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Can rearranging the layout on a page impact SEO?

Posted on February 10, 2022 by Siena Sara

Start here: how our SEO split tests work

If you aren't familiar with the fundamentals of how we run controlled SEO experiments that form the basis of all our case studies, then you might find it useful to start by reading the explanation at the end of this article before digesting the details of the case study below. If you'd like to get a new case study by email every two weeks, just enter your email address here.

For this week’s #SPQuiz, we asked our Twitter followers what they thought the impact would be when a travel website moved a deals block above their informational content. Here’s what they thought:

Twitter poll showing 57.1% of voters voting positive, 21.4% voting negative and 21.4% voting for no detectable impact.

Over half thought that this would have a positive impact on organic traffic, the rest split evenly between negative and no detectable impact. This change actually had a negative impact on organic traffic! Read the case study below to learn more.

The Case Study

Have you ever launched a new page template that didn’t perform as well as you’d hoped? Sometimes this is inevitable, but with A/B testing we can at least measure the impact and garner some clues as to why the change might not be having the intended effect.

In this week’s case study, a travel customer had rolled out a new page template for their package holiday booking pages. They hadn’t been able to test it before rollout, and it wasn’t performing as well as they had hoped. The new page template had various components, like a block of travel deals, FAQs, content about the destination, and links to nearby destinations.

To explore what changes to the new template might improve organic traffic, they wanted to test changing the order of components on the page. They tested swapping the placement of the deals block with the block of copy about the destination.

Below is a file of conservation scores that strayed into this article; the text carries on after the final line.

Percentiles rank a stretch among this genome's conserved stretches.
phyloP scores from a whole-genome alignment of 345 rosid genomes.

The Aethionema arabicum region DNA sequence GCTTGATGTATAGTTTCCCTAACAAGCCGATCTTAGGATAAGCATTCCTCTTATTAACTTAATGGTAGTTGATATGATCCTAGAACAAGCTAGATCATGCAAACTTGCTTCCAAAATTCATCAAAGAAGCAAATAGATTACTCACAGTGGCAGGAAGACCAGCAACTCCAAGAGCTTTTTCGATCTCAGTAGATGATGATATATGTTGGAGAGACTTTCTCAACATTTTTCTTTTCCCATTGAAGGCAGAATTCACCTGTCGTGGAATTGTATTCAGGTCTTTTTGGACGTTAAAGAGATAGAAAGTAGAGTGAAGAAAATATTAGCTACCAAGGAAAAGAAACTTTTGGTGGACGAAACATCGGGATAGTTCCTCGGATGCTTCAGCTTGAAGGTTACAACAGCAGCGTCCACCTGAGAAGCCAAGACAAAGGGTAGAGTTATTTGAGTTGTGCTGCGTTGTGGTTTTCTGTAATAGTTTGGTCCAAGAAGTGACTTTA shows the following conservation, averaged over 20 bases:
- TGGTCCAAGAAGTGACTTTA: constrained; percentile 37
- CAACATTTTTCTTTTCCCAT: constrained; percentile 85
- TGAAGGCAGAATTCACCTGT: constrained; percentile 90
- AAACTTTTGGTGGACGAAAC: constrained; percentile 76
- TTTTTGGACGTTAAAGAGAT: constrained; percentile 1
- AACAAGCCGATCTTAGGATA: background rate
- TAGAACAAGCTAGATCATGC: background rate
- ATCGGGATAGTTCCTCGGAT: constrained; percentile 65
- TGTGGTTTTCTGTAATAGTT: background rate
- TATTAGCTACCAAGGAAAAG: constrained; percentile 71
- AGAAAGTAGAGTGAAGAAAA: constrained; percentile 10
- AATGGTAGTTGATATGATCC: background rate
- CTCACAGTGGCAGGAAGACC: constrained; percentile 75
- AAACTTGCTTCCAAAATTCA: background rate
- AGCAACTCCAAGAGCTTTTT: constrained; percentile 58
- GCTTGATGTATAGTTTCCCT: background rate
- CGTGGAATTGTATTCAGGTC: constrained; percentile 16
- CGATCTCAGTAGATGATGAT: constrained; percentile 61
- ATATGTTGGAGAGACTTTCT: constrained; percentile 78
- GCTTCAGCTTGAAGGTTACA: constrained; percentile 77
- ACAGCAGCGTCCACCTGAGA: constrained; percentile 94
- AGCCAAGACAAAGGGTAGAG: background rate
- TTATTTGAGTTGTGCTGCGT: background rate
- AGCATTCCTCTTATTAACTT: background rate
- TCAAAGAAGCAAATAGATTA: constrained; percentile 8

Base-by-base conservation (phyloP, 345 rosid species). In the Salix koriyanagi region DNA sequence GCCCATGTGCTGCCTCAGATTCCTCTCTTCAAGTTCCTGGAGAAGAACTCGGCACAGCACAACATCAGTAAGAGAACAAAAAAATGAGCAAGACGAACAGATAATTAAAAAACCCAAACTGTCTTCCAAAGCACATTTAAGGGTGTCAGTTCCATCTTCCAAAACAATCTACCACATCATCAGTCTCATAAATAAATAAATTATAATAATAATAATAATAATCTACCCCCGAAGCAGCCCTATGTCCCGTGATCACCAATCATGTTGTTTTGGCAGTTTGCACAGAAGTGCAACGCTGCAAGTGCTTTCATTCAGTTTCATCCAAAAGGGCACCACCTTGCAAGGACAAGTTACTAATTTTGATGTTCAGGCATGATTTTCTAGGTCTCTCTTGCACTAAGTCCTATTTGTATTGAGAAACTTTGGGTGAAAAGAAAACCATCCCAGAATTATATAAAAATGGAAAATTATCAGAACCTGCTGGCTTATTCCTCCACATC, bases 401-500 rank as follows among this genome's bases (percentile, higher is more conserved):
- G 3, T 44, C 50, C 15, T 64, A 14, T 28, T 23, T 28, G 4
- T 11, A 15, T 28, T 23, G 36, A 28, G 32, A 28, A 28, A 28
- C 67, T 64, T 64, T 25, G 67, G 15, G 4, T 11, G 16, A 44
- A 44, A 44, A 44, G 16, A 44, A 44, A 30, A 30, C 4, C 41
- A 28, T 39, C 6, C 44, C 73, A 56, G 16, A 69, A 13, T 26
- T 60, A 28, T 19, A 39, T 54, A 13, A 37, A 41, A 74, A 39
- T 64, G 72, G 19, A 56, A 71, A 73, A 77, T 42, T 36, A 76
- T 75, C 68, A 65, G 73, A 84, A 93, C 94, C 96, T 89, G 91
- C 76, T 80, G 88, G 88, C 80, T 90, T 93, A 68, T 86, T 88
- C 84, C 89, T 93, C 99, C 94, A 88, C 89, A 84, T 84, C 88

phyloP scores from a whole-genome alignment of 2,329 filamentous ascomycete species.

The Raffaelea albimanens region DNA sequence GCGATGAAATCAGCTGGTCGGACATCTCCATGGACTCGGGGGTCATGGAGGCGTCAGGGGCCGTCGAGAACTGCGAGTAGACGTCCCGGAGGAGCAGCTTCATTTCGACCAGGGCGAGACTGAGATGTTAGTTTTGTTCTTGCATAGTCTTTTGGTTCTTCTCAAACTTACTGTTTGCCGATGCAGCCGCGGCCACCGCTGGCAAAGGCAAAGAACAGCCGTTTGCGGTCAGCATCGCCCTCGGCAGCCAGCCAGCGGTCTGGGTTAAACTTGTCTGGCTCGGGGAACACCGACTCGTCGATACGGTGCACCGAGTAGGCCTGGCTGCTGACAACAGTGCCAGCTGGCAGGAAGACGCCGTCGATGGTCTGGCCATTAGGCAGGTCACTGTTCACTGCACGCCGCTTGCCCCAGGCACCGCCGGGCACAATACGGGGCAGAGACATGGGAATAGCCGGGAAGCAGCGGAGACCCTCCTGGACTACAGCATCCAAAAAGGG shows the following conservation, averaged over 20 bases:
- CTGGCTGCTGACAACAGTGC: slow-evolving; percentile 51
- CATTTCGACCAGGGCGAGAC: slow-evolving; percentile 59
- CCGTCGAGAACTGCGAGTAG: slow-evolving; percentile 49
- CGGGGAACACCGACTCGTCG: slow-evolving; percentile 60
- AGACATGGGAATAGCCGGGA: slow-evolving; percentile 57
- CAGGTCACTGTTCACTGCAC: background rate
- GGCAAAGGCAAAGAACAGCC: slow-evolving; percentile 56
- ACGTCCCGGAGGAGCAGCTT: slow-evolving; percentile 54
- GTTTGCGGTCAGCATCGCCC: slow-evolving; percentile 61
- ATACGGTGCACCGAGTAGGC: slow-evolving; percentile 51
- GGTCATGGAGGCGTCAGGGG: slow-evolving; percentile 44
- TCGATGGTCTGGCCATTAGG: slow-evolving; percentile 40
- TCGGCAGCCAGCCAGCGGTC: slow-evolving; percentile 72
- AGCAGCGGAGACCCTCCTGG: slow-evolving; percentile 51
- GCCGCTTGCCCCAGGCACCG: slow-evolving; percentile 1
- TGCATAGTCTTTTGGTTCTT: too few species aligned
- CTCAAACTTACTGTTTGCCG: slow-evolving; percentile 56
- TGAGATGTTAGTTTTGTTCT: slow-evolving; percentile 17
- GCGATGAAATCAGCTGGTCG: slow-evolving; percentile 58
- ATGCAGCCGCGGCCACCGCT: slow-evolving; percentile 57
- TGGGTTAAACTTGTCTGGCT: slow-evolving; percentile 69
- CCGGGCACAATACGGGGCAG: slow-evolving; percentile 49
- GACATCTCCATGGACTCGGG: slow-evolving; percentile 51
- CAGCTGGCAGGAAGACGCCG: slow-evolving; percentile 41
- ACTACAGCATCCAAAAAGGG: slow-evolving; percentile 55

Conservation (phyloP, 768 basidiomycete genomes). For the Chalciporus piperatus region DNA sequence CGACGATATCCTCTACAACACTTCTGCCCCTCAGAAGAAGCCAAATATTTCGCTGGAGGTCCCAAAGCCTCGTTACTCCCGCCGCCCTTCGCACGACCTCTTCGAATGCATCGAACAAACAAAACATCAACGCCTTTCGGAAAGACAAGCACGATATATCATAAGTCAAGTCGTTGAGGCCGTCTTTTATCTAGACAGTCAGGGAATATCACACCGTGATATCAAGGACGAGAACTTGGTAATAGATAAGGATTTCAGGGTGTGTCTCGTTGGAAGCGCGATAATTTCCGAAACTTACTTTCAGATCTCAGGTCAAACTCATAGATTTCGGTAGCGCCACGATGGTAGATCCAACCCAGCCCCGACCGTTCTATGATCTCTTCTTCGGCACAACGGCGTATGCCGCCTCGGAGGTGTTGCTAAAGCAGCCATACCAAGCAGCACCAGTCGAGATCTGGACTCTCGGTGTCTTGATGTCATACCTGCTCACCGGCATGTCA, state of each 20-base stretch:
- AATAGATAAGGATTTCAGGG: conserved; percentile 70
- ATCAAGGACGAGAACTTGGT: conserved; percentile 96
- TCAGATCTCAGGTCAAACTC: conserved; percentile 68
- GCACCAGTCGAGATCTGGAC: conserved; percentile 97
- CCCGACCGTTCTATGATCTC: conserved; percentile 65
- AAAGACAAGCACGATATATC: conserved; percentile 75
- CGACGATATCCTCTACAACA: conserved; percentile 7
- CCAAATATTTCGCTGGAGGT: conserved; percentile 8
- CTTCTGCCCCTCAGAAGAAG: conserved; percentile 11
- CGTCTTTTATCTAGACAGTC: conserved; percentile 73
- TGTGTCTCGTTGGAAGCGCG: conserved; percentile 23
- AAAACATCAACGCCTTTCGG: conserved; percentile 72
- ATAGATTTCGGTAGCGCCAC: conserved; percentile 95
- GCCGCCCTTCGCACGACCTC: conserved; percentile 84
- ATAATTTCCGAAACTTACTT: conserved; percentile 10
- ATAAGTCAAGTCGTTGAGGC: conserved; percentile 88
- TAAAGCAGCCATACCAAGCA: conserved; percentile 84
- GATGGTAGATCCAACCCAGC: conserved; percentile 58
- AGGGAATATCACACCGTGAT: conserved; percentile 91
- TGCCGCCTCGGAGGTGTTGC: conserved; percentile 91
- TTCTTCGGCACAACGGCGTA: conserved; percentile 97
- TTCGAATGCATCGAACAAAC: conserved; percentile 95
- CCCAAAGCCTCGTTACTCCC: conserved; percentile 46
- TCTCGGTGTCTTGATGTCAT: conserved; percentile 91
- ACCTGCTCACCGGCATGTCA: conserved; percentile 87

In a previous test on a different page type, they added a similar deals block and saw a positive impact. So they hypothesised that if they emphasised the deal block more on this template by moving it further up the page, they’d see an uplift.

They hypothesised that having the offers higher on the page would make the page more closely match users’ intent. Alternatively, they were concerned that having the offers higher on the page could feel overly salesy which could devalue the fact that it was higher up on the page at all. They also considered that this change could devalue the “about destination” content, as it was now pushed further down the page.

Image demonstrating control page vs variant page. A block of holiday deals is moved above other informational content about the destination in the variant version of the page.

This was the impact on organic traffic:

Graph showing result of a -10% predicted impact on organic traffic.

This test had a negative impact on organic traffic with an estimated -10% loss in organic sessions. Although it was not statistically significant at the 95% confidence interval, it was negative at a lower confidence level. You can read more about how we make decisions about tests that fail to reach statistical significance here.

Our best guess as to why this test was negative is that moving the informational content down the page decreased the importance of it. This could have led to an impact on rankings, which thus negatively impacted organic traffic.

Rolling out new layouts or page templates can have impacts on SEO that may be surprising. In this case, we only tested the SEO impact, but testing (if you can) for SEO, CRO or both can help you dissect which changes will have the biggest payoff.

How our SEO split tests work

The most important thing to know is that our case studies are based on controlled experiments with control and variant pages:

  • By detecting changes in performance of the variant pages compared to the control, we know that the measured effect was not caused by seasonality, sitewide changes, Google algorithm updates, competitor changes, or any other external impact.
  • The statistical analysis compares the actual outcome to a forecast, and comes with a confidence interval so we know how certain we are the effect is real.
  • We measure the impact on organic traffic in order to capture changes to rankings and/or changes to clickthrough rate (more here).

Read more about how SEO A/B testing works or get a demo of the SearchPilot platform.

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